When set to image and record ≈29.97p, some shy 1080p cameras double the number of frames per second to ≈59.94 progressive frames per second on the HDMI or SDI output. Similarly, when set to image and record 25p, they duplicate the output framerate to 50p (50 progressive frames per second) over HDMI or SDI. As long as your hardware can accept high progressive framerates like 1080/50p and 1080/≈59.94p (i.e. more recent models like the UltraStudio Recorder 3G, ATEM Mini, ATEM Mini Pro, ATEM Mini Pro ISO), this is the easiest type of shyness to solve, and doesn’t require the video mixer (“switcher”) developers/manufacturers to do anything special, as several already have at my request to properly resolve PsF and telecine while retaining all of the original image quality. To solve type 3 shyness, the user/operator should simply set the camera menu and the session in the video mixer for the desired delivery framerate (1080/25p or 1080/≈29.97p) and the mixer or software will simply skip half of the repeated progressive frames per second. This solution is not perfect (and does not help with type 1 or type 2 shyness), but has been the best way to solve type 3 shyness when your camera suffers from it over HDMI, until the other solution proposed ahead in this article, which can also solve all types: 1, 2 and 3 via HDMI.
The reality of streaming in 2021: Why not stream 4K live…
Even though many available cameras offer 4K UHD, in most cases in 2021, it’s not feasible to live stream 4K UHD yet (even if you really wanted to do that). This is both because of bandwidth issues (your Internet upload speed) and platform capabilities. I’ll cover some popular services in alphabetical order:
- Facebook Live now supports 1080p (after only supporting 720p before) according to this official page. In fact, Facebook now prefers we send 1080p, not 720p.
- Google Hangouts is currently limited to 720p according to my research.
- Google Meet is currently limited to 720p according to my research.
- Google’s YouTube Live supports up to 4K UHD according to this official page if your equipment and your upload speed allow it. It also accepts 1080p and lower.
- Skype supports 1080p, at least Skype for Business does.
- Vimeo Pro live and Vimeo Enterprise live support up to 1080p.
- Zoom.us supports 1080p with Business, Education or Enterprise accounts but must be enabled by Zoom Support. Zoom.us also supports 720p for Pro, Business or Enterprise account without requesting it from Zoom Support. This is per this official site.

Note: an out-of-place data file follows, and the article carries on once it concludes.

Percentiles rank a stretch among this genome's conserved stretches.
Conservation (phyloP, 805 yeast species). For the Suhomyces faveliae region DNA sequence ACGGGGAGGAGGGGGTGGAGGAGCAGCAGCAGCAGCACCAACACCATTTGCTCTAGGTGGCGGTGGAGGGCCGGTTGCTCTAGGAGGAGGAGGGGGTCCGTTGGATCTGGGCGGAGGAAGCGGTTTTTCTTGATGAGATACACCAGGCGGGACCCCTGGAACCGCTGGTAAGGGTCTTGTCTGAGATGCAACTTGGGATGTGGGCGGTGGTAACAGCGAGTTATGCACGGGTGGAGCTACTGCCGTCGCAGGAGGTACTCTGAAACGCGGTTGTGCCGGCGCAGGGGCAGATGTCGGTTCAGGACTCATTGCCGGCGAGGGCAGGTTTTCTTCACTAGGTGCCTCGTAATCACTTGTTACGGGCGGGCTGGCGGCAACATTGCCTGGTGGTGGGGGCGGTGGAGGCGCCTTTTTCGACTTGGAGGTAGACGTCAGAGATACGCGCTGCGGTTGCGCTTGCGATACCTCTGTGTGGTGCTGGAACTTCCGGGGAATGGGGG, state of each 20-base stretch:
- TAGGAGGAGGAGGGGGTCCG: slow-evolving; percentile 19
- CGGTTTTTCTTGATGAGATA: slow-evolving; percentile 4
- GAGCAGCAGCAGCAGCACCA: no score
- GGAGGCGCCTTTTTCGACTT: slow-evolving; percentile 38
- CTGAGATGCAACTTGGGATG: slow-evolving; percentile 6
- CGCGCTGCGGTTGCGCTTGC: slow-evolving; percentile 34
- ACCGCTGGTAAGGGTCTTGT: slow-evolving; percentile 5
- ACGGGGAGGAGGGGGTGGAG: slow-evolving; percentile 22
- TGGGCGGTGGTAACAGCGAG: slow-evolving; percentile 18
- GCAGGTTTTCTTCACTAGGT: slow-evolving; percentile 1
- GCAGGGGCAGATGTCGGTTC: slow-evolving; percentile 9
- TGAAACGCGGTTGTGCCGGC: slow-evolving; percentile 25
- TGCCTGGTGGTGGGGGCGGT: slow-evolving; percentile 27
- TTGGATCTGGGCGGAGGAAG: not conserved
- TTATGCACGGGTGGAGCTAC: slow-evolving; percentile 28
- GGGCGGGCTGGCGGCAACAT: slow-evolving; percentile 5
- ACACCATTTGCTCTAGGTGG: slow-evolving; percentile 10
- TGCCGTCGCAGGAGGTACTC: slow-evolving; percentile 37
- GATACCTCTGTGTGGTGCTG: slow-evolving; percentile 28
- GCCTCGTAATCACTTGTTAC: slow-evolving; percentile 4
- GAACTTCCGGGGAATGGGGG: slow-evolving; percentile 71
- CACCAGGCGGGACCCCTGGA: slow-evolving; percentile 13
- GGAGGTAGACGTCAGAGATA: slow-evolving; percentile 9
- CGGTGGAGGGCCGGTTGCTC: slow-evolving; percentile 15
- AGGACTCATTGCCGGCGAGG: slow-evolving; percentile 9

Often in 2021, we simply want to stream at 1080p or 720p, without any local recording or ISO recording. Other times, we want to record 4K UHD locally but live stream at 1080p or 720p. In either cases, it is often too demanding on a single computer to receive and then downscale from 4K UHD to 1080p (or lower) while also performing other tasks (i.e. switching cameras, connecting remote video guests, picture-in-picture, adding lower thirds, chroma key) so it would be better to send the signal to the computer already downscaled to 1080p by performing that task externally of the computer.
Although many 4K UHD capable cameras can indeed supply a pre-downscaled 1080p signal, sadly many of them are still shy with the 1080p signal (including the ZV-1 in most framerates), as explained earlier in this article. In other words, they almost never output the original native framerate as we really need it, but instead complicate things by either doubling it (type 3 shyness) or as a quasi-interlaced 1080i over ≈59.94i or 50i (type 1 or 2 shyness). In fact, that is the case with most 1080p framerates with the ZV-1, as we’’ll see ahead.
Shy/outgoing modes in the Sony ZV-1, via HDMI 1080p
Below are the shy/outgoing modes of the Sony ZV-1 vía HDMI in 1080p:
- Put the Sony in 1080p≈29.97 (illustrated above, sadly called “30p” in the menu and onscreen display), and it sadly outputs ≈59.94p over HDMI or ≈59.94i over HDMI depending upon one of the HDMI settings.
- Put the Sony in 1080p25, and it sadly outputs 50p over HDMI (shown below) or 50i over HDMI depending upon one of the HDMI settings.
- Put the Sony in 1080p≈23.976 (sadly called “24p” in the menu and onscreen display), and it often outputs ≈59.94p or ≈59.94i depending upon one of the HDMI settings.: In my tests, I discovered that even though the ZV-1 can be set in the menu to output the native ≈23.976p in the HDMI menu of the camera, although this is unreliable even when set that way, as illustrated below.
Outgoing modes in the Sony ZV-1, via HDMI 4K UHD
Fortunately, everything is outgoing when the camera is in 4K UHD. This follows the expected behavior, since fortunately there is no interlacing in 4K UHD.
- Put the Sony in 4K UHD @ ≈29.97p (shown above, sadly called “30p” in the ZV-1 menu and onscreen display but read properly by a proper external device), and it thankfully outputs ≈29.97p over HDMI
- Put the Sony in 4K UHD @ 25p, and it thankfully outputs 25p over HDMI (see below)
- Put the Sony in 4k UHD @ ≈23.976p (sadly called “24p” in the ZV-1 menu and onscreen display), and it thankfully outputs ≈23.976p over HDMI (see below) although rounded to 23.98 by the device.
Shy/outgoing modes in the Sony ZV-1, via USB
No matter whether the camera is set for 1080p or 4K UHD or what resolution you set at ≈29.97p or ≈23.976p, the ZV-1 camera sadly outputs exactly 30 fps, but not the television-friendly ≈29.97 fps used in the United States since 1953, but exact 30, so we can feel like we’ve time traveled to 1952 (and I was born in 1964). Although this non-standard 30 fps will indeed work for web streaming, it is not ideal to combine with ≈29.97p footage shot the the ZV-1 or any other camera, nor is it appropriate for over the air broadcast on a traditional TV station without retiming it. Who knows what the Sony engineers were thinking when they did this.